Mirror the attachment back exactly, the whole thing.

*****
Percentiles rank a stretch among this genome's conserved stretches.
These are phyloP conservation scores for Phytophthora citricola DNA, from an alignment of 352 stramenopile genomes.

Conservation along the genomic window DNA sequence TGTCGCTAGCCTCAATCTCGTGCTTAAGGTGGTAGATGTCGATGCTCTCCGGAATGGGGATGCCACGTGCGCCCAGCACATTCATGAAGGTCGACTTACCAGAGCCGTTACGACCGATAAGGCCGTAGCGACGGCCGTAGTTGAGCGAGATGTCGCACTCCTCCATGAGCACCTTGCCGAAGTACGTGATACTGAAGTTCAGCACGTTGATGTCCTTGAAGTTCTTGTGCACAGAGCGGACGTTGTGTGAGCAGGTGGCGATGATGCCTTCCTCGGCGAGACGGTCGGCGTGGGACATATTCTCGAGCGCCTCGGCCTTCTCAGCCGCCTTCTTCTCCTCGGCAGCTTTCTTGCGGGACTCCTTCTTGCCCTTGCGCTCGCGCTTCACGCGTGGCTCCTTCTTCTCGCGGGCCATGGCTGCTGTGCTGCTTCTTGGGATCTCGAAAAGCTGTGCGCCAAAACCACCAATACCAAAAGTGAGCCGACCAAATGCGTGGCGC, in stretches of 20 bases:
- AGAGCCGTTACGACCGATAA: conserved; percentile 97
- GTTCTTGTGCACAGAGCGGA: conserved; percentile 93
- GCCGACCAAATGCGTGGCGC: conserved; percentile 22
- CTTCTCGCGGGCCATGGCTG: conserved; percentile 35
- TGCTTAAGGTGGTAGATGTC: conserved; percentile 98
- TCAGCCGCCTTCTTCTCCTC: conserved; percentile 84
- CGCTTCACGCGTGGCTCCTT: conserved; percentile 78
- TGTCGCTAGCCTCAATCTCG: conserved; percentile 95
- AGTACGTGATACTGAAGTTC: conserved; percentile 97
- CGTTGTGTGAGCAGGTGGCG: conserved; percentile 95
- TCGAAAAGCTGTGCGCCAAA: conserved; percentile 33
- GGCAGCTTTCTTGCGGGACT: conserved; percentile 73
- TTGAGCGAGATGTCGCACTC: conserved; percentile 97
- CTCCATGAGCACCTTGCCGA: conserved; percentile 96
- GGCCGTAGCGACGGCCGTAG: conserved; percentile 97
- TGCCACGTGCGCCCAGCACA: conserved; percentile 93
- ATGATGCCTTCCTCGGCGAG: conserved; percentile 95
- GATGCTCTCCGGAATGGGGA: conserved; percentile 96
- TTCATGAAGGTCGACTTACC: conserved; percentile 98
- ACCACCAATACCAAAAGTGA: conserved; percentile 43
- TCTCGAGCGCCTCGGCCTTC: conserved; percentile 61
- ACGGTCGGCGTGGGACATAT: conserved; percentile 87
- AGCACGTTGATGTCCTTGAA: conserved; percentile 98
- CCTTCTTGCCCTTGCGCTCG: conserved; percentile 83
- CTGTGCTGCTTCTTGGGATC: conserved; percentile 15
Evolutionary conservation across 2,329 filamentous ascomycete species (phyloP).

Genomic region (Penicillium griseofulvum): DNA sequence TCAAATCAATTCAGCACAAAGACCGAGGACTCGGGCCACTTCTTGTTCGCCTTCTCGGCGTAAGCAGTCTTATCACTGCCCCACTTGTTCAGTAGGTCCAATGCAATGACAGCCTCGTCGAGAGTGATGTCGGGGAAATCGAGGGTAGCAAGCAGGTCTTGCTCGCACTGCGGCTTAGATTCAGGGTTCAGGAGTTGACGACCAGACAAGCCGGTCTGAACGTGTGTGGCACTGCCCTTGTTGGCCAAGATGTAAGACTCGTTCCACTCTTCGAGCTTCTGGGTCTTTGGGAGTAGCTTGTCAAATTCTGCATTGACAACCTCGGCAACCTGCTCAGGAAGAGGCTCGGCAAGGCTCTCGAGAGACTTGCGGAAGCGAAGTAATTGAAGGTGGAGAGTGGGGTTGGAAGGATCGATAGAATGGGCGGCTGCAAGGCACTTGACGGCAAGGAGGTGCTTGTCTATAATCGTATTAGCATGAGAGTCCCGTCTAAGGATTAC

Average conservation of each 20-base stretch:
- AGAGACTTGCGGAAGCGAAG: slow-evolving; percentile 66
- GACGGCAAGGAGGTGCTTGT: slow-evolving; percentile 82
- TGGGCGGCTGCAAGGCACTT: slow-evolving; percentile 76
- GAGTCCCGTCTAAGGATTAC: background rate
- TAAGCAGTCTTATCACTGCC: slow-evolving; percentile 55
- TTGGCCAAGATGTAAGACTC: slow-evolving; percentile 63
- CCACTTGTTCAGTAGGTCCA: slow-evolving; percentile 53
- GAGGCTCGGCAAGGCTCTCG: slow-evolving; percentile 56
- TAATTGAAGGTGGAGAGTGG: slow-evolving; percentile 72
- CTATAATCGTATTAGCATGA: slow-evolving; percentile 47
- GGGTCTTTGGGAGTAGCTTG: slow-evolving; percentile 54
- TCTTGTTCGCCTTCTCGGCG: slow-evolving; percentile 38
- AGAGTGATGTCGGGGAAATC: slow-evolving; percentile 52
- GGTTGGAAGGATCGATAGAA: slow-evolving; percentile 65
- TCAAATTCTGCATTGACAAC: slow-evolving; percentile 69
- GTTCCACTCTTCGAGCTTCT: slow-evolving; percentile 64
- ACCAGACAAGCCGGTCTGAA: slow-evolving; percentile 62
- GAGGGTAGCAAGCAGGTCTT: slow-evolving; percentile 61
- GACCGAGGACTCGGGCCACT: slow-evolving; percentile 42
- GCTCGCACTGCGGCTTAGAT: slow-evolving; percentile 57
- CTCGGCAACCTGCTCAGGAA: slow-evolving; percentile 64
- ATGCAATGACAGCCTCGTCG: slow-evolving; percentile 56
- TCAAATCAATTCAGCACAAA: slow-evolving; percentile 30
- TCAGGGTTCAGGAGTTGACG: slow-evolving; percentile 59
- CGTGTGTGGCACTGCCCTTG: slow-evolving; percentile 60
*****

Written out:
Percentiles rank a stretch among this genome's conserved stretches.
These are phyloP conservation scores for Phytophthora citricola DNA, from an alignment of 352 stramenopile genomes.

Conservation along the genomic window DNA sequence TGTCGCTAGCCTCAATCTCGTGCTTAAGGTGGTAGATGTCGATGCTCTCCGGAATGGGGATGCCACGTGCGCCCAGCACATTCATGAAGGTCGACTTACCAGAGCCGTTACGACCGATAAGGCCGTAGCGACGGCCGTAGTTGAGCGAGATGTCGCACTCCTCCATGAGCACCTTGCCGAAGTACGTGATACTGAAGTTCAGCACGTTGATGTCCTTGAAGTTCTTGTGCACAGAGCGGACGTTGTGTGAGCAGGTGGCGATGATGCCTTCCTCGGCGAGACGGTCGGCGTGGGACATATTCTCGAGCGCCTCGGCCTTCTCAGCCGCCTTCTTCTCCTCGGCAGCTTTCTTGCGGGACTCCTTCTTGCCCTTGCGCTCGCGCTTCACGCGTGGCTCCTTCTTCTCGCGGGCCATGGCTGCTGTGCTGCTTCTTGGGATCTCGAAAAGCTGTGCGCCAAAACCACCAATACCAAAAGTGAGCCGACCAAATGCGTGGCGC, in stretches of 20 bases:
- AGAGCCGTTACGACCGATAA: conserved; percentile 97
- GTTCTTGTGCACAGAGCGGA: conserved; percentile 93
- GCCGACCAAATGCGTGGCGC: conserved; percentile 22
- CTTCTCGCGGGCCATGGCTG: conserved; percentile 35
- TGCTTAAGGTGGTAGATGTC: conserved; percentile 98
- TCAGCCGCCTTCTTCTCCTC: conserved; percentile 84
- CGCTTCACGCGTGGCTCCTT: conserved; percentile 78
- TGTCGCTAGCCTCAATCTCG: conserved; percentile 95
- AGTACGTGATACTGAAGTTC: conserved; percentile 97
- CGTTGTGTGAGCAGGTGGCG: conserved; percentile 95
- TCGAAAAGCTGTGCGCCAAA: conserved; percentile 33
- GGCAGCTTTCTTGCGGGACT: conserved; percentile 73
- TTGAGCGAGATGTCGCACTC: conserved; percentile 97
- CTCCATGAGCACCTTGCCGA: conserved; percentile 96
- GGCCGTAGCGACGGCCGTAG: conserved; percentile 97
- TGCCACGTGCGCCCAGCACA: conserved; percentile 93
- ATGATGCCTTCCTCGGCGAG: conserved; percentile 95
- GATGCTCTCCGGAATGGGGA: conserved; percentile 96
- TTCATGAAGGTCGACTTACC: conserved; percentile 98
- ACCACCAATACCAAAAGTGA: conserved; percentile 43
- TCTCGAGCGCCTCGGCCTTC: conserved; percentile 61
- ACGGTCGGCGTGGGACATAT: conserved; percentile 87
- AGCACGTTGATGTCCTTGAA: conserved; percentile 98
- CCTTCTTGCCCTTGCGCTCG: conserved; percentile 83
- CTGTGCTGCTTCTTGGGATC: conserved; percentile 15
Evolutionary conservation across 2,329 filamentous ascomycete species (phyloP).

Genomic region (Penicillium griseofulvum): DNA sequence TCAAATCAATTCAGCACAAAGACCGAGGACTCGGGCCACTTCTTGTTCGCCTTCTCGGCGTAAGCAGTCTTATCACTGCCCCACTTGTTCAGTAGGTCCAATGCAATGACAGCCTCGTCGAGAGTGATGTCGGGGAAATCGAGGGTAGCAAGCAGGTCTTGCTCGCACTGCGGCTTAGATTCAGGGTTCAGGAGTTGACGACCAGACAAGCCGGTCTGAACGTGTGTGGCACTGCCCTTGTTGGCCAAGATGTAAGACTCGTTCCACTCTTCGAGCTTCTGGGTCTTTGGGAGTAGCTTGTCAAATTCTGCATTGACAACCTCGGCAACCTGCTCAGGAAGAGGCTCGGCAAGGCTCTCGAGAGACTTGCGGAAGCGAAGTAATTGAAGGTGGAGAGTGGGGTTGGAAGGATCGATAGAATGGGCGGCTGCAAGGCACTTGACGGCAAGGAGGTGCTTGTCTATAATCGTATTAGCATGAGAGTCCCGTCTAAGGATTAC

Average conservation of each 20-base stretch:
- AGAGACTTGCGGAAGCGAAG: slow-evolving; percentile 66
- GACGGCAAGGAGGTGCTTGT: slow-evolving; percentile 82
- TGGGCGGCTGCAAGGCACTT: slow-evolving; percentile 76
- GAGTCCCGTCTAAGGATTAC: background rate
- TAAGCAGTCTTATCACTGCC: slow-evolving; percentile 55
- TTGGCCAAGATGTAAGACTC: slow-evolving; percentile 63
- CCACTTGTTCAGTAGGTCCA: slow-evolving; percentile 53
- GAGGCTCGGCAAGGCTCTCG: slow-evolving; percentile 56
- TAATTGAAGGTGGAGAGTGG: slow-evolving; percentile 72
- CTATAATCGTATTAGCATGA: slow-evolving; percentile 47
- GGGTCTTTGGGAGTAGCTTG: slow-evolving; percentile 54
- TCTTGTTCGCCTTCTCGGCG: slow-evolving; percentile 38
- AGAGTGATGTCGGGGAAATC: slow-evolving; percentile 52
- GGTTGGAAGGATCGATAGAA: slow-evolving; percentile 65
- TCAAATTCTGCATTGACAAC: slow-evolving; percentile 69
- GTTCCACTCTTCGAGCTTCT: slow-evolving; percentile 64
- ACCAGACAAGCCGGTCTGAA: slow-evolving; percentile 62
- GAGGGTAGCAAGCAGGTCTT: slow-evolving; percentile 61
- GACCGAGGACTCGGGCCACT: slow-evolving; percentile 42
- GCTCGCACTGCGGCTTAGAT: slow-evolving; percentile 57
- CTCGGCAACCTGCTCAGGAA: slow-evolving; percentile 64
- ATGCAATGACAGCCTCGTCG: slow-evolving; percentile 56
- TCAAATCAATTCAGCACAAA: slow-evolving; percentile 30
- TCAGGGTTCAGGAGTTGACG: slow-evolving; percentile 59
- CGTGTGTGGCACTGCCCTTG: slow-evolving; percentile 60